My favorite aspect of the film, however, was the coinciding score that was added to the restored version in the 80’s. Rather than simply an orchestral soundtrack, it features the most intense and captivating choral piece of music that I’ve ever heard. I participate in a choir, and imagining even the disturbance from singing this piece leaves me with clenched fists. I did not draw breath for the total 84 minutes.

It’s very long, and very slow moving. I’m a huge silent film fan, so that aspect of it didn’t phase me. However, members of my class literally felt they were being punished. I was consistently blown away by the sophistication of this production, and only wanted it to end when they openly displayed blood letting. But it merely added to the gruesome characters and general atmosphere of the entire film.

Not something I’d watch out of leisure on a rainy day, that’s for sure. But similar to Intolerance or Greed, this is a film that must be seen out of pure obligation to the craft of genius. Four stars?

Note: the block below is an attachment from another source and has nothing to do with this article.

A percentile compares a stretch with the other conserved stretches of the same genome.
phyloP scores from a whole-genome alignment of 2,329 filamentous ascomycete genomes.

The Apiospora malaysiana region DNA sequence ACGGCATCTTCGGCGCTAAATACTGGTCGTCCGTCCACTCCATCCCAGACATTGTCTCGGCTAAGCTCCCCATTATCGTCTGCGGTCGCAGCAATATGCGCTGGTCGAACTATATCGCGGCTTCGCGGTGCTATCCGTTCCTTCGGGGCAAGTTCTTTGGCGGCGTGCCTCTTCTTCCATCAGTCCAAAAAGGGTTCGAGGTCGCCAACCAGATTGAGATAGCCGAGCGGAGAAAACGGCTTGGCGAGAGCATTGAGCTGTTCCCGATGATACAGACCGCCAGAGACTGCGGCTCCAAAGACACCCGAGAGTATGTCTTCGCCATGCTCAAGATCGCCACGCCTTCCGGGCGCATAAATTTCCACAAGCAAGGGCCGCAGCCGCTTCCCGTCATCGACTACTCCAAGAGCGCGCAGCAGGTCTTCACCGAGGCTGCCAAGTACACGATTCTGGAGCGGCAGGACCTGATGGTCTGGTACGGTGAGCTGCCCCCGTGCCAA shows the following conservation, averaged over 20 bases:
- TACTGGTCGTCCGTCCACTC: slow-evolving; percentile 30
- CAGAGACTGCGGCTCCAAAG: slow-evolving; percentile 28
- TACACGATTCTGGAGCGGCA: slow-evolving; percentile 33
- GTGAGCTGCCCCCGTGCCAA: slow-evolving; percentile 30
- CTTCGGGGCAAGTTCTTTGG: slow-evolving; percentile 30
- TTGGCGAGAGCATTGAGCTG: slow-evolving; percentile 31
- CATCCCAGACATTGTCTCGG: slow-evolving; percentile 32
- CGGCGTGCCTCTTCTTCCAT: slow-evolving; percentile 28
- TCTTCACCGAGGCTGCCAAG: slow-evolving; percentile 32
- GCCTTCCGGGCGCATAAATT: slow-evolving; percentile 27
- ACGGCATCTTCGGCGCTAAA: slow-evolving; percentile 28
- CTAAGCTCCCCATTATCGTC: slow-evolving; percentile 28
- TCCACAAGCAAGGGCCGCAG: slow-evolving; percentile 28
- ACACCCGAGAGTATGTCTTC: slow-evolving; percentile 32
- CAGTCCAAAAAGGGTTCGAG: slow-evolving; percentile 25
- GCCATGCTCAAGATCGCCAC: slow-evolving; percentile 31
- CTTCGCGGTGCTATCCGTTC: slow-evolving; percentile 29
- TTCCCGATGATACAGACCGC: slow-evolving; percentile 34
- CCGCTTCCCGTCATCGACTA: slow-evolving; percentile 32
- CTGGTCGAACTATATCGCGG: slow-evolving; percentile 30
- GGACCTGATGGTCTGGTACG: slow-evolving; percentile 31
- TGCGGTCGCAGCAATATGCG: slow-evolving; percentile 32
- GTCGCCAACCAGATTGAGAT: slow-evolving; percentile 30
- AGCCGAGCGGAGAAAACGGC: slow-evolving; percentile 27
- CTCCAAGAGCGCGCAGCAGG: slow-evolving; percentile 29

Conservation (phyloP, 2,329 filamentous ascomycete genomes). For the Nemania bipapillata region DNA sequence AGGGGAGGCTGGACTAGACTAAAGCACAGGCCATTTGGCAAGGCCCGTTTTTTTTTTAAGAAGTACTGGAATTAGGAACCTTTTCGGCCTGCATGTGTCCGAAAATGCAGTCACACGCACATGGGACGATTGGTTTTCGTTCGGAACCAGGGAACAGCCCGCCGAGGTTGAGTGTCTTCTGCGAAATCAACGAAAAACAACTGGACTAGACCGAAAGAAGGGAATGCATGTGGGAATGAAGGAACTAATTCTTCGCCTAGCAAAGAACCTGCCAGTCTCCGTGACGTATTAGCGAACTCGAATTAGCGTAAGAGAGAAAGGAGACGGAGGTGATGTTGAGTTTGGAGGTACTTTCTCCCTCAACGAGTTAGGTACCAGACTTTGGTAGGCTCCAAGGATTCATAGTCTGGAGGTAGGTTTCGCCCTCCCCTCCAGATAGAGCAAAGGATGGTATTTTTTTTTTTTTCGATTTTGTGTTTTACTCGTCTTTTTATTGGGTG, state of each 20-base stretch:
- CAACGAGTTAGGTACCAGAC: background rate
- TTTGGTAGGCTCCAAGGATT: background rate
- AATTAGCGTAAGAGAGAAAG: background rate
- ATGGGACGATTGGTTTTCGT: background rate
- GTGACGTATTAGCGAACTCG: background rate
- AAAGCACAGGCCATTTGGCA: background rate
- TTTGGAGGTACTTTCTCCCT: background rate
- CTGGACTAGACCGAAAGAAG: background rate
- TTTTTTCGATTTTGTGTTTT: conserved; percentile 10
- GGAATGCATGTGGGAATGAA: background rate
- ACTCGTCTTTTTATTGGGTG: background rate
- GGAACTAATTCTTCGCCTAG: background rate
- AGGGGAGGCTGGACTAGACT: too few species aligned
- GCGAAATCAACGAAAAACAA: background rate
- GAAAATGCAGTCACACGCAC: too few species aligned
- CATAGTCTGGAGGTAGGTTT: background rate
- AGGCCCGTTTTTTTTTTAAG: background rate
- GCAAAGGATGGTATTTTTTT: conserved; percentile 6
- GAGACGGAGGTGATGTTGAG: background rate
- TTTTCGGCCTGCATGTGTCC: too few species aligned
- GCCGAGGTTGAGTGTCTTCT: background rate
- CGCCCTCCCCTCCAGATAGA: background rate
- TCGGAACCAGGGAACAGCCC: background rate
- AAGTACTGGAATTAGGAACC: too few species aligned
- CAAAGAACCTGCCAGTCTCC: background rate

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Get Your Man (1927)

Just watched this one today. Since it’s taking me forever to sit down and read Clara’s biography, I figured I’d watch another one of her movies. That’s usually how things work with me.

After having read the biography, her movies have a completely new meaning to me. I look out for the million dollar close ups that made her famous, I watch her eyes for the story, rather than the surrounding characters. She had a depth to her acting that was rare for the time. Silent movie stars often needed to simply be pretty, look sad, frightened, or in love. Clara had much more than that, her eyes carried insight, a look of sorrow and fatigue, but of sparkle and poise. She could convey in a single frame what other actresses couldn’t get in an entire film.